No one was quite sure what to expect when BMW reintroduced the MINI brand to America, as the first of the modern, 2002 cooper hardtops began arriving here. But, it sure sounded like a good idea at the time. And since then the good times have continued to roll with an expanded portfolio of convertibles, wagons, roadsters, and even crossovers. Well, now it’s time to return to the humble two-door hardtop and start the 3rd generation of “new minis”. So, let’s see if the 2014 Mini Cooper is still super!
The 2014 Mini Cooper Hardtop has undergone it’s most extensive re-engineering since the 2002 revival. And while most changes seem evolutionary, this Mini eyes the future rather than the past.
It has gotten bigger of course, 4 and a half inches longer, but with only 1-inch more wheelbase, So, there’s more overhang, but the classic shape remains. And while fans will applaud that proportions haven’t changed that much; they’ll be the first to notice the bolder take on iconic elements like the grille, side scuttles, head and tail lights, as well as the longer, flatter nose.
With the new chassis also comes two all-new engines, as well as new 6-speed transmissions, both manual and automatic. Power includes a 2.0-liter turbo I4 with 189–horsepower and 207 lb-ft. of torque, 221 with overboost. Standard in the Cooper S; output is up from the previous gen.
The more intriguing new engine however, is the standard Cooper 1.5-liter 3-cylinder turbo, with 134-horses and 162 lb-ft., 170 on overboost.
Now we spent time with both motors at the international press launch in Puerto Rico and found the I3 to be the most impressive.
But to confirm that it wasn’t just the island lifestyle clouding our judgment, it’s a standard I3-automatic equipped Cooper that we have here for testing. And after further review… our previous call has been confirmed.
There are aggressive Sport, Mid and relaxed Green modes to tailor your driving experience, but it was in Sport mode that we took this Mini to our test track.
Torque was good off the line and our Cooper Hardtop sprinted to 60 in a respectable 7.0-seconds. It felt great in the short run. However, the ¼-mile run proved more leisurely at 15.4–seconds and 92 miles-per-hour.
But the Cooper has never been about straight line kicks. The fun starts when you begin sawing the wheel back and forth. Suspension hardware remains Mini’s unique single-joint spring strut front along with a multi-link rear, but everything has been both lightened and stiffened, losing none of the go kart feel along the way. The electronic steering is quick, but a bit numb feeling.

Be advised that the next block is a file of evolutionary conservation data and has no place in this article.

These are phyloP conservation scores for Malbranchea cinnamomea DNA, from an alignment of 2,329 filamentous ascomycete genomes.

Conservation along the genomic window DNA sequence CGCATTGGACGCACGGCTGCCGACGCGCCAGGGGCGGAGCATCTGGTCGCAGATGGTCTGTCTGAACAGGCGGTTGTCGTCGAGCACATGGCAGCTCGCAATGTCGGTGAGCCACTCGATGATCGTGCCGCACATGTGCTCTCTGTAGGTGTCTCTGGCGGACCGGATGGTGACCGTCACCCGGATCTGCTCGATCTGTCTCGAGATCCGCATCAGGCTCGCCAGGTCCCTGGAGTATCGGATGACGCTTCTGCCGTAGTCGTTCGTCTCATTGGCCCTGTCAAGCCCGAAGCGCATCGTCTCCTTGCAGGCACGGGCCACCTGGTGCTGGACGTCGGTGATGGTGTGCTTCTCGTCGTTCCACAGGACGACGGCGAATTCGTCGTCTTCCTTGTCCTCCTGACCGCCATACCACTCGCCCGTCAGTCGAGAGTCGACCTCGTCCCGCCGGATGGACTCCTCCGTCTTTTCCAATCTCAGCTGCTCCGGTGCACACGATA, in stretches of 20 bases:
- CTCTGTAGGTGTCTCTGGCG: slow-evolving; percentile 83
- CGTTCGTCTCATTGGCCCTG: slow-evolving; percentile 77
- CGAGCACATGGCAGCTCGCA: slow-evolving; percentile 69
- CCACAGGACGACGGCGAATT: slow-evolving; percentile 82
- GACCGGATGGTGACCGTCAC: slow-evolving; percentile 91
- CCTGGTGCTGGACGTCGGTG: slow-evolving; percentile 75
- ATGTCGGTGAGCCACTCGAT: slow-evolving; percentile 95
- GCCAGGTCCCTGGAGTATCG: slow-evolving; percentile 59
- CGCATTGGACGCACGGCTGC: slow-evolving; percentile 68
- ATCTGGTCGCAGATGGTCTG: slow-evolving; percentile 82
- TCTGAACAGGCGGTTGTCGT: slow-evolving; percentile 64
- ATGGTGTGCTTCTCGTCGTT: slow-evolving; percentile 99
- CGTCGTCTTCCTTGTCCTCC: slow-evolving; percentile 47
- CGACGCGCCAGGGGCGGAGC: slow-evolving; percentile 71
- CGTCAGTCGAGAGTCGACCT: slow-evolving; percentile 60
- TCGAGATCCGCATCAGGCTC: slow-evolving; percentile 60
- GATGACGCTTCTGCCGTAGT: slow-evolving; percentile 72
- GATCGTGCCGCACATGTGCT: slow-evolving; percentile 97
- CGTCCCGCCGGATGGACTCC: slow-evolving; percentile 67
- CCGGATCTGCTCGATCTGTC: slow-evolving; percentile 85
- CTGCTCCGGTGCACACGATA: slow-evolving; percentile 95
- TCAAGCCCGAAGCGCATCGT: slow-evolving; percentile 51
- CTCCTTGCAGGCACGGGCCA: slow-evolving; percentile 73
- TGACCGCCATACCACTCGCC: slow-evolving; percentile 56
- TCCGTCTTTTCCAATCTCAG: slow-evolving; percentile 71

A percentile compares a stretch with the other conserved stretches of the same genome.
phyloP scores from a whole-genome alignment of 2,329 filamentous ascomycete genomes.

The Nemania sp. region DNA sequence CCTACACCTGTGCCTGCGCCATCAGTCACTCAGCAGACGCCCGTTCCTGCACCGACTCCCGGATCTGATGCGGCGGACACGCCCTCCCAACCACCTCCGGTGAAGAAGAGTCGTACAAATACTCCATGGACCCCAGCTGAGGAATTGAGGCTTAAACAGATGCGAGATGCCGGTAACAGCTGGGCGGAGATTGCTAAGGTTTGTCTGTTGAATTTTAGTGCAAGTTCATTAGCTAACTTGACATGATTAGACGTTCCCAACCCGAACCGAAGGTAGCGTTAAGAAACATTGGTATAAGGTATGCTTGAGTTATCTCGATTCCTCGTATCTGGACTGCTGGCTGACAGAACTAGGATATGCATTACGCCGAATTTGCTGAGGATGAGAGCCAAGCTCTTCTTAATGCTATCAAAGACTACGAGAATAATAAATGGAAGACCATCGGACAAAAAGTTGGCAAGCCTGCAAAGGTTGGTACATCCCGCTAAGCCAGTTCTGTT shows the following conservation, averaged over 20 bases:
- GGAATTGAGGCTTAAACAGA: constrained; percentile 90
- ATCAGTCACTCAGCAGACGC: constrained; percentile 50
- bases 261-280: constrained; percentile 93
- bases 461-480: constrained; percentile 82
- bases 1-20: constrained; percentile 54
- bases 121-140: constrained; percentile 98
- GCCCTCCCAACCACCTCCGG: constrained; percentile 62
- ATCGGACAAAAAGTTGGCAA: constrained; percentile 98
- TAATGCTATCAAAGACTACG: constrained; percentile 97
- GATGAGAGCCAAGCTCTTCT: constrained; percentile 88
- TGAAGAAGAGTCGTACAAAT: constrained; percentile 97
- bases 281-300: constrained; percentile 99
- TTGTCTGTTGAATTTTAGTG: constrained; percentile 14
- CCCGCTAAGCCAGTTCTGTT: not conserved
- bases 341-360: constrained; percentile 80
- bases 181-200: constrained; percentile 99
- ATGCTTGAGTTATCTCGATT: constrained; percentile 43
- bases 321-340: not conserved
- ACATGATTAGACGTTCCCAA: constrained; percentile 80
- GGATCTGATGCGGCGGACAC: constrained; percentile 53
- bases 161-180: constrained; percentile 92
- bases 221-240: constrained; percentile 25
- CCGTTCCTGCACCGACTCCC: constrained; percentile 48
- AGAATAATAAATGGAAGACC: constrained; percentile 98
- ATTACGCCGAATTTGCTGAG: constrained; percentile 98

It all makes an extremely capable back road handler, but much like most of the recent cars from corporate parent BMW the sensory parts have given way to more efficient electronic ones. Brakes weren’t quite up to the task, however, halting our tester in a rather lengthy average of 135–feet from 60.
Mini has also put the brakes on some of the cheapness on the interior. There’s definitely a more premium feel, if one that’s also a bit less unique. Unless you are a minimalist, you will very much appreciate all of the small item storage nooks, as well as more front cabin space.
In the back seat, leg room is up, but headroom is down. So, it’s still a tight confine for most adults. Cargo space climbs to 8.7 cubic-ft. seats up; 38.0 cubic-ft. with seatbacks folded. That’s something all buyers can get behind.
Iconic elements like the “love them or hate them” toggle switches, and of course the big round center dash display remain. But, the speedometer has moved from there to a routine place behind the steering wheel. The center display can be filled with an 8.8-inch color screen controlled by Mini’s version of BMW’s iDrive system.
Surrounding the center display is a “mood ring” that changes with driving mode. From Green for Eco to Red for Sport. Other new bits like the available pop up head up display also make the case for convenience over nostalgia, as does no longer having to insert a key to get the party started.
With auto stop/start, Government Fuel Economy Ratings are very good at 29-City, 41-Highway, and 34-Combined. We saw a spot on average of 34.2 miles-per-gallon of Premium.
Mini fun starts at a reasonable $20,745. The sportier Cooper S, at $24,395.
So, has the 2014 Mini Cooper Hardtop gotten too big for its britches or is it still the fun runabout that we’ve loved so much? Well, more space doesn’t necessarily mean less fun, so we’re good there. But, we could do without the homogenization of more of BMW in the design. Still the spirit of the original Mini remains intact. Let’s all hope that always remains the case.
Torque: 162 lb-ft.
0-60 mph: 7.0 seconds
1/4 mile: 15.4 seconds @ 92 mph
EPA: 29 mpg city/ 41 mpg highway